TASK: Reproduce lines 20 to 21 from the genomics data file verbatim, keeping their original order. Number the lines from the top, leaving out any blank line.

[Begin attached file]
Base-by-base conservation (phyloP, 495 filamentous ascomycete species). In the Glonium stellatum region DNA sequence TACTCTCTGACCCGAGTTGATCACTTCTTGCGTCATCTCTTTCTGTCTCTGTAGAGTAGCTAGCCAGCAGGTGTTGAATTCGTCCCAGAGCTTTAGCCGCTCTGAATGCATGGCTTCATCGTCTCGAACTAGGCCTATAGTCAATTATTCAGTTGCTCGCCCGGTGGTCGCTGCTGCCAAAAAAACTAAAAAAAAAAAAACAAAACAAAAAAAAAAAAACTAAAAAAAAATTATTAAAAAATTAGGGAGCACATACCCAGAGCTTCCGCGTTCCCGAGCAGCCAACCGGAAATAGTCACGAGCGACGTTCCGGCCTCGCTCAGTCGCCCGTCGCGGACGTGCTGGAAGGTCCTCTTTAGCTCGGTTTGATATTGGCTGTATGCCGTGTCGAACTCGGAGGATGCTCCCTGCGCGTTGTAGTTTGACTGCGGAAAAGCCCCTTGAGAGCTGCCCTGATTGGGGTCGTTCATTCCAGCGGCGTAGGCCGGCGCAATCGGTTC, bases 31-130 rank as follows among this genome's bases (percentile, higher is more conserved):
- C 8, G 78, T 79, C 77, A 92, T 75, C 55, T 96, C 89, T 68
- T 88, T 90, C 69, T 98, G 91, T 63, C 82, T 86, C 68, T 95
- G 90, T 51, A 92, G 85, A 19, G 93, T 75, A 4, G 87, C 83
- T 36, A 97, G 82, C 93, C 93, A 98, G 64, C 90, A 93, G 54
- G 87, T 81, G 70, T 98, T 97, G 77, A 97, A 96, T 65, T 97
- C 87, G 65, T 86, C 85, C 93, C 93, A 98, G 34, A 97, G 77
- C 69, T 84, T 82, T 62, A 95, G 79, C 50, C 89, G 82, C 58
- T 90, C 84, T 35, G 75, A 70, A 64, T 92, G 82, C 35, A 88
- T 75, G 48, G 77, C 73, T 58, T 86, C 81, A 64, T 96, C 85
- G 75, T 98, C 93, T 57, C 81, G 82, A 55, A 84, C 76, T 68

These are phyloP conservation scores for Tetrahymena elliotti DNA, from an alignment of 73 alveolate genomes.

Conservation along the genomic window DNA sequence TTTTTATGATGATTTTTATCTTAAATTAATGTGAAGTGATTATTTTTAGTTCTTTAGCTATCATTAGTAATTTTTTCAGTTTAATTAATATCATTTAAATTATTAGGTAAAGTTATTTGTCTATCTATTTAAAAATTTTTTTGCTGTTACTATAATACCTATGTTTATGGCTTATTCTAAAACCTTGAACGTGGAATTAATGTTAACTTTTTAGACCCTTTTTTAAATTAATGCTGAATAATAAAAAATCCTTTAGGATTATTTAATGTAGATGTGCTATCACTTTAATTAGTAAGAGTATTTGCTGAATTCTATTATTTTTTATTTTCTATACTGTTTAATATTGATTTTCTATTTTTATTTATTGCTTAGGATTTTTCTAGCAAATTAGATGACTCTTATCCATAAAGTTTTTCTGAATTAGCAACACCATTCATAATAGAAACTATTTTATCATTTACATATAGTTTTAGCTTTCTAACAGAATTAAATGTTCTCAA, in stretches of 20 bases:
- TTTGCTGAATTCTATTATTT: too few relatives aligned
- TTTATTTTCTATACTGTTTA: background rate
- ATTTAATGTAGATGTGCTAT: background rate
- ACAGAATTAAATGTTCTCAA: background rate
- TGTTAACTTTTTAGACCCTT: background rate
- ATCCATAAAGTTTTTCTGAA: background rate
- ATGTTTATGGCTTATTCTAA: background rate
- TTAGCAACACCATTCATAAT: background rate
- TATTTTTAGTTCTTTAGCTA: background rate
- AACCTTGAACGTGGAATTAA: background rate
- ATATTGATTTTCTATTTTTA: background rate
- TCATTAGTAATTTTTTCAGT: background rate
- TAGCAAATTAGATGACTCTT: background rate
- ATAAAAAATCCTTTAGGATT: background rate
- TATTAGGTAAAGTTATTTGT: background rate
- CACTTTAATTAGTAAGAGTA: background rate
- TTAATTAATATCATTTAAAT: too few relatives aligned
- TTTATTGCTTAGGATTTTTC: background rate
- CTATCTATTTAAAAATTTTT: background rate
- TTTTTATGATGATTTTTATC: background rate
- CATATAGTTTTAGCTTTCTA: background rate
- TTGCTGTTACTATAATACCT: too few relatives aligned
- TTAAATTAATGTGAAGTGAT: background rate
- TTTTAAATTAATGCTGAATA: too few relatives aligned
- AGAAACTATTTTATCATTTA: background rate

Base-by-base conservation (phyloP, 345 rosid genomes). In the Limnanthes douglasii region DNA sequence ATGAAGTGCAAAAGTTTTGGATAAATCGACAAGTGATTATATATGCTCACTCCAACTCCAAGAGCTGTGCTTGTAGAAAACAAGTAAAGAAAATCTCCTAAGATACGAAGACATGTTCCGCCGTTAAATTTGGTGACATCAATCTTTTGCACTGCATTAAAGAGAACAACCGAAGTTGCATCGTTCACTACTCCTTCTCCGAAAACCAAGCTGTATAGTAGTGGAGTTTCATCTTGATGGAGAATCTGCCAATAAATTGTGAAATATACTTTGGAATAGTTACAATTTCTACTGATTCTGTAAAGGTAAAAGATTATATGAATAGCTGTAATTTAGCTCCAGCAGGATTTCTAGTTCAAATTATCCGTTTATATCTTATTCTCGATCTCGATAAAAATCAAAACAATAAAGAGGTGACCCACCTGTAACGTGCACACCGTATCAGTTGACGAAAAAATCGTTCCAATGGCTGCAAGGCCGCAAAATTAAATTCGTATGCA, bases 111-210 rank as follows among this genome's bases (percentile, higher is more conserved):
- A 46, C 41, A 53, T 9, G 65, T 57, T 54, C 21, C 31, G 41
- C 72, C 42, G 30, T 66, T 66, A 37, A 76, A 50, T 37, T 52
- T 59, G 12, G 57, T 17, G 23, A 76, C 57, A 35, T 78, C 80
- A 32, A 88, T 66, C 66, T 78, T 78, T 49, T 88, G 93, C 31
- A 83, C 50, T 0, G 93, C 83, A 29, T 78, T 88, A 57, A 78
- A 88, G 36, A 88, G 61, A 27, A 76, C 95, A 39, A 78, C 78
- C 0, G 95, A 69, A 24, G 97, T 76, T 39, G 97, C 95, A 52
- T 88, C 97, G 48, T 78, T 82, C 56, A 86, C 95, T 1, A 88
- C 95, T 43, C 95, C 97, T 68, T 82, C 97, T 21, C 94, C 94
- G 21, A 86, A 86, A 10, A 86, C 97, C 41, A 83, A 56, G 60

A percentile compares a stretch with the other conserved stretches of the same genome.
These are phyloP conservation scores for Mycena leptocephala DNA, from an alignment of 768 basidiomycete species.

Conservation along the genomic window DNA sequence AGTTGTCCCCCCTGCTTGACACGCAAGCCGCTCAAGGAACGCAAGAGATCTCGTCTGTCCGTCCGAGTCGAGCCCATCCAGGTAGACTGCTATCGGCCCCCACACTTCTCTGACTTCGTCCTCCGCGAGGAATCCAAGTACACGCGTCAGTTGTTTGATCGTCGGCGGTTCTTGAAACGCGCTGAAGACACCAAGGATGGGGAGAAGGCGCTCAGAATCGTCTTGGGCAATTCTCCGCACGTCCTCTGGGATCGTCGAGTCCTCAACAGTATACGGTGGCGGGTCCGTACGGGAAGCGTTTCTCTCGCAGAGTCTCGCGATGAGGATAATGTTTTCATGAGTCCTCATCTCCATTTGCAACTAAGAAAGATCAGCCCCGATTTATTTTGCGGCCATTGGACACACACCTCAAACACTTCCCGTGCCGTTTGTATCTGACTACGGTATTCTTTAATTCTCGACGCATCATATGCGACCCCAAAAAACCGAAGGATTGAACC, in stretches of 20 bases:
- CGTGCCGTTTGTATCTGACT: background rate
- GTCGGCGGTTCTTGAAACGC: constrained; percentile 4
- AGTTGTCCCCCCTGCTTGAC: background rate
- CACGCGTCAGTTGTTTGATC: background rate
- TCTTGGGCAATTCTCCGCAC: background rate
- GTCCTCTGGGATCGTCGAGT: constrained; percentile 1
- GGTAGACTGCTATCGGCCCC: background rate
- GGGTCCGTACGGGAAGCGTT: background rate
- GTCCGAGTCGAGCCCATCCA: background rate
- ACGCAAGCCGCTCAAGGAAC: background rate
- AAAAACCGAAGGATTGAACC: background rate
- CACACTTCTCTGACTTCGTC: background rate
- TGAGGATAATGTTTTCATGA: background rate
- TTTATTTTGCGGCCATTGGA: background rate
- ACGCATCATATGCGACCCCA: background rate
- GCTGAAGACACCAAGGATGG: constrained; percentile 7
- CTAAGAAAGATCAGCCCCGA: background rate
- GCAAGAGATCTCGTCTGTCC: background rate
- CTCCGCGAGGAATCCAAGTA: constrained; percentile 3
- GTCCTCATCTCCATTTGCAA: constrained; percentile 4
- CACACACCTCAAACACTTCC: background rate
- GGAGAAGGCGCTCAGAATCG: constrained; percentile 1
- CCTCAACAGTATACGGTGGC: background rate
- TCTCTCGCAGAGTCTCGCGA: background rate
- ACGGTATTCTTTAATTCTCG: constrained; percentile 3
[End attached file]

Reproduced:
- ATGTTTATGGCTTATTCTAA: background rate
- TTAGCAACACCATTCATAAT: background rate